Everyone has forgotten a password at some point. It cost developer Stefan Thomas a fortune. The problem is widespread.
A safe full of riches at home that are becoming more and more valuable – but without the combination. That’s how it must feel for cryptocurrency owners who have lost their passwords.
In view of the current Bitcoin boom, old wounds were opened for Stefan Thomas, for example. The developer has over 200 million dollars on a USB stick. And has no hope of ever getting his hands on them.
“I was just lying around in bed brooding,” Thomas tells The New York Times. “Then I went over to the computer with a new strategy. And it didn’t work again. And I was desperate again.”
The San Francisco-based developer had stored his 7,002 Bitcoin on a so-called Ironkey, an encrypted USB flash drive. He had written down the password on a piece of paper, which he unfortunately lost.
But the stick only allows ten attempts to enter the password before it deletes itself. Now he has only two attempts left to get his riches back.
Hunting for Lost Treasures
At the time he got them, they weren’t worth nearly as much as they are today. Thomas, who is of German descent, was living in Switzerland in 2011. Because he helped a fan of the then largely unappreciated currency create a video about Bitcoin, he thanked him with the 7,000 Bitcoin.
Although there was only a scant quarter of the current 18 million Bitcoin at the time, they were worth significantly less: when the video went live in March 2011, the Bitcoin was worth just under 5,000 dollars. So it must have been annoying that he lost the password just a few months later. It was not a tragedy. Until Bitcoin exploded.
Even during the last boom in 2017, reports made the rounds about people desperately trying to get their hands on their suddenly valuable Bitcoin reserves. A well-known journalist and investor even succeeded with a hacker in doing what even hypnosis could not do: he regained access to his wallet.
Others were denied this success. For example, James Howells desperately tried to find his hard drive with 7,500 Bitcoin on a British landfill. It is now clear that he will probably never get it. A Canadian banker took 180 million dollars to the grave with the password.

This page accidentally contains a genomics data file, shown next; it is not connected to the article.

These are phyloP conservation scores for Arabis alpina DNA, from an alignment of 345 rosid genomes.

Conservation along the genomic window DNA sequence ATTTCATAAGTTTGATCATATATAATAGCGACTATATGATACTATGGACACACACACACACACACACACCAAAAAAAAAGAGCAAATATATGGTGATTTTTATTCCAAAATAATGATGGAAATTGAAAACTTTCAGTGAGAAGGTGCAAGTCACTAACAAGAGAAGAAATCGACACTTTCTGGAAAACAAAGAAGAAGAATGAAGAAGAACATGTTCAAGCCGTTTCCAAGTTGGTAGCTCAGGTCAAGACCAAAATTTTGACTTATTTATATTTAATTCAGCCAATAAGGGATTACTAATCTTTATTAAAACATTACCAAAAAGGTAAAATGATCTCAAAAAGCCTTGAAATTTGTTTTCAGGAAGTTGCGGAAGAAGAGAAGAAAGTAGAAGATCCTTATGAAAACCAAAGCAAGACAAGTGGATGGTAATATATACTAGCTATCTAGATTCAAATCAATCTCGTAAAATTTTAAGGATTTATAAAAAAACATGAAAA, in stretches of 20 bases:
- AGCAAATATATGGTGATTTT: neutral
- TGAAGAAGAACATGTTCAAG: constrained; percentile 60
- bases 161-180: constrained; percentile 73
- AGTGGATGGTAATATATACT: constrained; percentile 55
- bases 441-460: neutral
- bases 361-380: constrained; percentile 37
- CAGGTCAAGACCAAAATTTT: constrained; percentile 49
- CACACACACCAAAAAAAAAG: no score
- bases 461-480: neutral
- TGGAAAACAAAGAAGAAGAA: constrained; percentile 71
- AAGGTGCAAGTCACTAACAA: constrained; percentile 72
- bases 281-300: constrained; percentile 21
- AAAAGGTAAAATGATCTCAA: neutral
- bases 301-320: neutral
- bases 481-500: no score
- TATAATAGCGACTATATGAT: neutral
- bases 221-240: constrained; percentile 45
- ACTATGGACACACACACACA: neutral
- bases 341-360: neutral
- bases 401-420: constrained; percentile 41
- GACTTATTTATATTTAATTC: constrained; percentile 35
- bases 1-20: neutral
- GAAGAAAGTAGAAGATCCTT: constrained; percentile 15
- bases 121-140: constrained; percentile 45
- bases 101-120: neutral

The Advantage as a Danger
This is not a rarity. About 20% of all Bitcoin should no longer be accessible to the owners and thus lost forever, estimated a study back in 2018. The reason is the decentralized implementation of Bitcoin via the blockchain.
Each of the digital coins exists only once, and is stored in a kind of digital wallet. If you lose access to your Bitcoin due to a password loss, there is no one who can restore it – unlike a bank, for example.
The decentralized approach is actually considered one of the currencies’ greatest advantages, just like a trading bot for OKX – which is in the crypto spotlight in 2022.
On the one hand, it allows them to be established as truly international currencies that are not subject to access by central banks but are determined only by the market. For another, it gives access to the system to people who are overlooked by the traditional financial system.
One of them is Gabriel Abed. The entrepreneur from Barbados also lost almost 800 Bitcoin, which is currently equivalent to 25 million dollars. Unlike Thomas, he had not forgotten the password. Instead, the Bitcoins themselves were irretrievably deleted because a colleague formatted the hard drive of the laptop on which they were located.
His Own Bank
Abed tries to look on the bright side. “The risk of being your own bank just comes with the opportunity to freely access my money and become a global citizen,” he tells the newspaper calmly.